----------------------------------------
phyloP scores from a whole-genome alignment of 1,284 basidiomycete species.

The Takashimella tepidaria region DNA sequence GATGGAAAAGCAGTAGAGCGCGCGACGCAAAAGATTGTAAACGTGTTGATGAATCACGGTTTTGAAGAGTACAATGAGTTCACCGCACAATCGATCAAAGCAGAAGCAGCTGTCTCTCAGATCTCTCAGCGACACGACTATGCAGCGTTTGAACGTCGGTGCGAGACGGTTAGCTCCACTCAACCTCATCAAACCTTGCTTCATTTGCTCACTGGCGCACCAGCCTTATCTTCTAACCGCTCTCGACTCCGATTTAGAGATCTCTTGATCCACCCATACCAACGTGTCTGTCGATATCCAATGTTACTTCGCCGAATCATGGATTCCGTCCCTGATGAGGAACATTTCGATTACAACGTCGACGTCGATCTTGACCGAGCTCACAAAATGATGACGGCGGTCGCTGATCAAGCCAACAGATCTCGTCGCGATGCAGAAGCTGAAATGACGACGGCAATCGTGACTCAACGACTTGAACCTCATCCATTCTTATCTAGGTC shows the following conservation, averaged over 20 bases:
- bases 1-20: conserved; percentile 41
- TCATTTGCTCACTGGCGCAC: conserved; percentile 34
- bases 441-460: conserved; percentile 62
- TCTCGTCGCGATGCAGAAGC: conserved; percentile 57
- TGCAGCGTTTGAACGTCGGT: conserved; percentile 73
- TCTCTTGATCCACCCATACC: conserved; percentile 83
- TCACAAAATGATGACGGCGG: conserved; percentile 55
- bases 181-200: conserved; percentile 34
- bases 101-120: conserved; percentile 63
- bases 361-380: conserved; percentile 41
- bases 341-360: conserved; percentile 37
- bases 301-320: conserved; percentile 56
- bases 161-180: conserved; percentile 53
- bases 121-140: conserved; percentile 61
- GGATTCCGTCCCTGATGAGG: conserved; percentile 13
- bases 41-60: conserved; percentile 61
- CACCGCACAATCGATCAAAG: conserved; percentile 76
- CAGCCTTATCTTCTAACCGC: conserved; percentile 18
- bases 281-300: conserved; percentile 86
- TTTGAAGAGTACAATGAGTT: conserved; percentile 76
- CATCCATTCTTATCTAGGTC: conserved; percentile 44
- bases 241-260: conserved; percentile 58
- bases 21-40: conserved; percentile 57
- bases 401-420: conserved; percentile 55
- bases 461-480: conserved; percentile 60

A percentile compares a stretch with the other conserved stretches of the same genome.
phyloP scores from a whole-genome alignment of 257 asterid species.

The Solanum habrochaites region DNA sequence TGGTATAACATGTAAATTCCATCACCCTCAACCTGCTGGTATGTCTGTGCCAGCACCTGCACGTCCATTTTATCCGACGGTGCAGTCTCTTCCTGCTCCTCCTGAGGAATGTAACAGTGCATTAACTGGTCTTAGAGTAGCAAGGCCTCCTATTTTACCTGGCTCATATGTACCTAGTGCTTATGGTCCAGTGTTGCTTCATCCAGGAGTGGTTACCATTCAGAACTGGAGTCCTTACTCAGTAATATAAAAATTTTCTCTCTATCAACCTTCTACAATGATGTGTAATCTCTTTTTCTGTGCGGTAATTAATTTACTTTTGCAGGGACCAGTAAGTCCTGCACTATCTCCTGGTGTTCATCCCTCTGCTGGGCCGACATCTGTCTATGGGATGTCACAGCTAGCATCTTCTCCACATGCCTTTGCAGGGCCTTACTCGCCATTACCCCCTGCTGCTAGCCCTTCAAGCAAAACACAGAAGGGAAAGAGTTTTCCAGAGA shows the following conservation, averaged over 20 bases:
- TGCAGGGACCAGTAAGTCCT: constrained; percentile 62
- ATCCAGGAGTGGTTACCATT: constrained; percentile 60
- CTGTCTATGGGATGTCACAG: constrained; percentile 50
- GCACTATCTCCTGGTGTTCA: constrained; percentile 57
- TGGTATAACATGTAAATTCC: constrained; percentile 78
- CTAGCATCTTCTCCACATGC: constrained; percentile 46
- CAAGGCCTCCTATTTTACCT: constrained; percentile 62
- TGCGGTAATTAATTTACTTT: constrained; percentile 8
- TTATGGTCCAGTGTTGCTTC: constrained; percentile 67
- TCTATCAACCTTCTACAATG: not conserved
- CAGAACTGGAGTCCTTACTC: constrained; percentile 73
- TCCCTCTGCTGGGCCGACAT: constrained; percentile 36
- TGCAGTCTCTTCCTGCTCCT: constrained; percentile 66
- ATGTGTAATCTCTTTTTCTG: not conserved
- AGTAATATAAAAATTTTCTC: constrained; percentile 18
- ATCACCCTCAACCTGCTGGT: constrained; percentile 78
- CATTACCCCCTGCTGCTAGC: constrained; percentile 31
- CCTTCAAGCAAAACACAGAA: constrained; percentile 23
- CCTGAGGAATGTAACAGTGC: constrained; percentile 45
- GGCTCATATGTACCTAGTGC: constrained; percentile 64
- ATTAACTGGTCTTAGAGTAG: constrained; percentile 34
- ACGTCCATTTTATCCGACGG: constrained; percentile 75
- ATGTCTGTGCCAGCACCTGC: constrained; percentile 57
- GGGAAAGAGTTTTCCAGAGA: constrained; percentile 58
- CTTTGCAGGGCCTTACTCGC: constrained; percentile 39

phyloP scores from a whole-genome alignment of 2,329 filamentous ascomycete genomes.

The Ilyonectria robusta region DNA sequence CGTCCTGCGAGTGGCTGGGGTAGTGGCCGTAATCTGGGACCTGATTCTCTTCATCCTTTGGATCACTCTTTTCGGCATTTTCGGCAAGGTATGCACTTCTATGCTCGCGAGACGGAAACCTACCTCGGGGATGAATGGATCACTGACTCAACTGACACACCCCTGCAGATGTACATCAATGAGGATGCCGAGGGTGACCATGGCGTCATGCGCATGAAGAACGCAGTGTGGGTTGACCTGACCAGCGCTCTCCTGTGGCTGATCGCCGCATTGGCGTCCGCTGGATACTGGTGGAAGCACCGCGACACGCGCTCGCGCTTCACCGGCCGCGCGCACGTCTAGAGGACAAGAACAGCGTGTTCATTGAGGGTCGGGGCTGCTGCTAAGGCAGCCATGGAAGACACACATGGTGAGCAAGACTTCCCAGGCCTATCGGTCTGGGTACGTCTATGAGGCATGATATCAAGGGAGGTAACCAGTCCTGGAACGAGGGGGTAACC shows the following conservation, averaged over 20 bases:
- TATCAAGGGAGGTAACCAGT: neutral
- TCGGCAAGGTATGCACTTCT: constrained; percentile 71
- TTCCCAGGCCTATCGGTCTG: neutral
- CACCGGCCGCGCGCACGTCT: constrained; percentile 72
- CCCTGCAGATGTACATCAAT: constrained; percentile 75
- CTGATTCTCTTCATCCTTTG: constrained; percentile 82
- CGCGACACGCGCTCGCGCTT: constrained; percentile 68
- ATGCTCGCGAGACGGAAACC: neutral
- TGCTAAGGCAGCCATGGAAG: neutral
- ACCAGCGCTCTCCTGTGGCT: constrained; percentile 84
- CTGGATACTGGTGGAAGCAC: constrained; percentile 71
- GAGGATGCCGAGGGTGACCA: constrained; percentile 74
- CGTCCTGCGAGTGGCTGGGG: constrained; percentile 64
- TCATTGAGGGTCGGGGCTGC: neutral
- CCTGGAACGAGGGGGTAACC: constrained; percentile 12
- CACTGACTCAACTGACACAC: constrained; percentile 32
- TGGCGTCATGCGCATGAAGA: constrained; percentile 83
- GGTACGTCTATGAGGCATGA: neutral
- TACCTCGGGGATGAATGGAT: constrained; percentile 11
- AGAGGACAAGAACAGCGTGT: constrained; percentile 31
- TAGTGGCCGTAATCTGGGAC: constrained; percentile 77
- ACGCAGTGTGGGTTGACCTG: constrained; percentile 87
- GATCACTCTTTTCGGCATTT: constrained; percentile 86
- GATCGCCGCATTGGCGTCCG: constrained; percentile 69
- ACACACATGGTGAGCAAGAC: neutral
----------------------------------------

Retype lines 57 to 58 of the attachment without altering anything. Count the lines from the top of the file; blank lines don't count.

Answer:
The Ilyonectria robusta region DNA sequence CGTCCTGCGAGTGGCTGGGGTAGTGGCCGTAATCTGGGACCTGATTCTCTTCATCCTTTGGATCACTCTTTTCGGCATTTTCGGCAAGGTATGCACTTCTATGCTCGCGAGACGGAAACCTACCTCGGGGATGAATGGATCACTGACTCAACTGACACACCCCTGCAGATGTACATCAATGAGGATGCCGAGGGTGACCATGGCGTCATGCGCATGAAGAACGCAGTGTGGGTTGACCTGACCAGCGCTCTCCTGTGGCTGATCGCCGCATTGGCGTCCGCTGGATACTGGTGGAAGCACCGCGACACGCGCTCGCGCTTCACCGGCCGCGCGCACGTCTAGAGGACAAGAACAGCGTGTTCATTGAGGGTCGGGGCTGCTGCTAAGGCAGCCATGGAAGACACACATGGTGAGCAAGACTTCCCAGGCCTATCGGTCTGGGTACGTCTATGAGGCATGATATCAAGGGAGGTAACCAGTCCTGGAACGAGGGGGTAACC shows the following conservation, averaged over 20 bases:
- TATCAAGGGAGGTAACCAGT: neutral